Normalcy is kind of a funny concept, something that fluctuates with people and circumstances and is often defined by the small routines in life. Consider the morning routine, which is defined the little habits like showering, tooth brushing, drinking a cup of hot cocoa from the “Little Mermaid” mug followed by a morning, or at least weekly, trip to the grocery store to restock on milk and soap.

And that leads to 10-year-old Chandler girl Mia McPoland, whose state of normalcy involves plucking the I.V. from her arm after every blood transfusion — now totaling 100 in her young life — at Cardon Children’s Medical Center in Mesa.

“It’s just part of our life now; we don’t know anything else,” said Mia’s mom Kristi.

Mia hit the century mark on Aug. 29 at the hospital she has visited once a month since she was 6 weeks old. It was back then when Kristi brought her daughter, who was also born at Cardon, to a doctor after she noticed her daughter looked ashen.

The doctor ended up drawing some blood for testing, and the McPoland women left for home to wait for the results.

“By the time I got home, I literally had five messages waiting for me,” Kristi said of the messages of warnings about her daughter’s excessively low hemoglobin count. “If we had waited, she would have died.”

It’s usually a good thing when someone is considered one in a million: for Mia, the phrase has a less than positive connotation rooted in the incredible rarity of her diagnosis of Diamond Blackfan anemia, which the Boston Children’s Hospital website states is found in five to seven children per million.

Diamond Blackfan anemia is considered life threatening because it inhibits the body’s ability for bone marrow to produce red blood cells that carry oxygen throughout the body, according to the Center for Disease Control, and is treatable with monthly blood transfusions and corticosteroids.

Fortunately, fate opted not to make Mia’s life utterly unlucky, as her A-positive blood type is conducive to four different types of blood.

“We couldn’t say thank you enough to people who donate blood; otherwise, she wouldn’t be alive,” Kristi said.

So they’ve gone to Cardon every three to four weeks since and have squared off against the inherent discomforts of hospitals — even ones designed for children possess a scintilla of intimidation — to keep her alive.

All things considered, the process is kind of boring for the Christmas loving girl with a slight adoration for Taylor Swift. She sits on one of the hospital beds with the bag of blood at her side emptying into her body, and stays there with a toy picked from Cardon’s closet, a cell phone and a number of people to text with to survive the waiting.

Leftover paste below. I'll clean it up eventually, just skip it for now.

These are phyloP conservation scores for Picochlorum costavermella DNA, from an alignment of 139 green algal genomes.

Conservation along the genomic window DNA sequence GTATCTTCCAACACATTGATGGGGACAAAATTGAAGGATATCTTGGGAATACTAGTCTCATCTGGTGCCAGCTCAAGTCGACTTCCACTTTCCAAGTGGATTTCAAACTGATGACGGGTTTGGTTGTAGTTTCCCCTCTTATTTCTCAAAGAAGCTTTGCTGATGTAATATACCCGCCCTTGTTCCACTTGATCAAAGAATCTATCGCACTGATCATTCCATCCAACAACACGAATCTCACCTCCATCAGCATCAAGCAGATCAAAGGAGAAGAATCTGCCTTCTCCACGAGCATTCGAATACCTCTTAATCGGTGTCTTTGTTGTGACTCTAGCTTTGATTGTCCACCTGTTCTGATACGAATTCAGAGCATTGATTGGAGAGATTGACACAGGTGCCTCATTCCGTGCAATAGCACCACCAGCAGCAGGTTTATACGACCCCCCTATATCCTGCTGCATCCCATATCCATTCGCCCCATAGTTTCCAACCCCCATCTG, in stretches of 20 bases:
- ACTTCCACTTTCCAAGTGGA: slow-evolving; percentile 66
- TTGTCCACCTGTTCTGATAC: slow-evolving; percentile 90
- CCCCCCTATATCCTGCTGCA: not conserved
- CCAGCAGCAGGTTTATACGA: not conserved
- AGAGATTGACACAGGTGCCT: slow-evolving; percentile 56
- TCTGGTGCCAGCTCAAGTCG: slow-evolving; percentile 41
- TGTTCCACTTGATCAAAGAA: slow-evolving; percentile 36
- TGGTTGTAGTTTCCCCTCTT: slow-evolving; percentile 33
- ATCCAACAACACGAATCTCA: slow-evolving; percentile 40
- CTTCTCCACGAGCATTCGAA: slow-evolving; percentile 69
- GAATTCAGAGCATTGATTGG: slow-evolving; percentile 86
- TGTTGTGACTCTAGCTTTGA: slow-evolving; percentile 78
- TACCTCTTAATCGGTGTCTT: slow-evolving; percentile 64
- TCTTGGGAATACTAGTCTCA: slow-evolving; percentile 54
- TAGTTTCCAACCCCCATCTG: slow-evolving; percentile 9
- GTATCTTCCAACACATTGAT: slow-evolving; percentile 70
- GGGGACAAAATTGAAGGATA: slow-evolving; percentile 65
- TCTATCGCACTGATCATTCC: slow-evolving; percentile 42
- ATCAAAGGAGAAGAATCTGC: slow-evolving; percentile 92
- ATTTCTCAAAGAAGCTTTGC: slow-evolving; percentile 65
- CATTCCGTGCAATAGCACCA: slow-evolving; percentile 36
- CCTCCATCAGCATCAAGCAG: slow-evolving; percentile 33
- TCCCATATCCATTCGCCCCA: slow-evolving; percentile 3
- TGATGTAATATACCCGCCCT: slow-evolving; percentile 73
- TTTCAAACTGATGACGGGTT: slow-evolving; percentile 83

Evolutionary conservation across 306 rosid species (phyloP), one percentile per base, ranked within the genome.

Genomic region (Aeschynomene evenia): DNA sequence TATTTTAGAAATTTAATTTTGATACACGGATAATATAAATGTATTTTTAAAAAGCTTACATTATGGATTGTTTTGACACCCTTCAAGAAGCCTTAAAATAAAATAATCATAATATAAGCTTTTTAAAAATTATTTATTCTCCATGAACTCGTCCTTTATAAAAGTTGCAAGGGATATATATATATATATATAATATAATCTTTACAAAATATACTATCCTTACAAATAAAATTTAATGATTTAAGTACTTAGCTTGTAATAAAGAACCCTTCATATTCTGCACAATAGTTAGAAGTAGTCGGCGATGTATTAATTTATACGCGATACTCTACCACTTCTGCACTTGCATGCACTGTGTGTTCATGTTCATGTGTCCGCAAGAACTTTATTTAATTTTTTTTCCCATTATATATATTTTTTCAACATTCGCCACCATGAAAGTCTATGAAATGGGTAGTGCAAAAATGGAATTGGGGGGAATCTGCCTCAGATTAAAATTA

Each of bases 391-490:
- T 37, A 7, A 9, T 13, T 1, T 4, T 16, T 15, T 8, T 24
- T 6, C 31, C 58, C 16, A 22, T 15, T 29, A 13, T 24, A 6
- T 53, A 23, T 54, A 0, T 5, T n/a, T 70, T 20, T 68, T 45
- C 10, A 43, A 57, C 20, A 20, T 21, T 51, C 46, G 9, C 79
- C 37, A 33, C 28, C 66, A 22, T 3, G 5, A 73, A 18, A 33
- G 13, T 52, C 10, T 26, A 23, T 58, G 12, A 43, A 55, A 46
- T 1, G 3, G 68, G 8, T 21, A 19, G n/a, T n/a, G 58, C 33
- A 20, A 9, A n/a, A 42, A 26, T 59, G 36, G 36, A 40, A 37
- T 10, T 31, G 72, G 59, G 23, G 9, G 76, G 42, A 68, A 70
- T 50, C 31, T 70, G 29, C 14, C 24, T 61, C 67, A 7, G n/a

“It’s become normal; I like the nurses, I like the food and I like the way they treat me. They treat me like I’m their favorite one,” she said.

Like parents, nurses won’t necessarily make such declarative statements about their young patients, but it’s clear the staff at Cardon does possess much affection for the frequent visitor. Nurse and birthday buddy — they share the 19th of this month — Christine Jorgensen is effusive in the praise she has for Mia, calling her “one of the sweetest Christian young ladies you’ll ever meet.”

“I just love her,” she said.

The acclaim Jorgensen, who has worked with Mia since the first transfusion almost 11 years ago, showered on Mia has roots in the girl’s character, highlighted by an inherent level of kindness and appreciation for others despite spending much of her life as the center of attention.

Take the events of the 29th as an example, when men with cameras large and small visited her and two of her teachers took time off to visit her in the hospital. The girl appeared to treat the hoopla as another day at the hospital, and she even gave the purple Skittles to one of her teachers because Mia knew they are her favorite.

Jorgensen also credited Mia for her maturity in the way she’s handled the difficult situation. In lieu of letting it control her, Jorgensen said Mia copes with the monthly transfusions as if they were another bump in the proverbial road.

“She’s had to grow up fast; all of our kids do,” she said.

Transfusion number 100 wasn’t treated like the other transfusions, though; the Skittles mentioned above were a special treat, as were the copious amounts of Dutch chocolate ice cream bestowed upon her as she sat and waited.

A special surprise to Mia and Kristi came later in the form of a performance of “Cups” by the nursing staff. The words were altered to fit Mia’s situation, and the serenade came with the requisite cup trick, although Jorgensen admitted she had issues moving the cups while singing at the same time.

Something left unsaid, at least for the moment, is the reminder the 100th transfusion will not be Mia’s final one, and probably not by a long shot either. Bone marrow or stem cell transplantation are theoretical options, but the current technology requires a perfect match that Mia doesn’t have, meaning the transfusions will remain a staple of her monthly activities.

So Mia will continue to be a Cardon regular, will keep performing at the hospital’s Christmas show — the girl has an affinity for singing — and will stay close to Jorgensen as they celebrate more birthdays together. Mia could stay around the hospital even longer if she decides to become a nurse herself — Jorgensen provided a ringing endorsement for that idea — that would give her a way to help transform fear into normalcy for her own crop of kids.

“I just think it’d be fun,” she said.

Contact writer: (480) 898-5647 or


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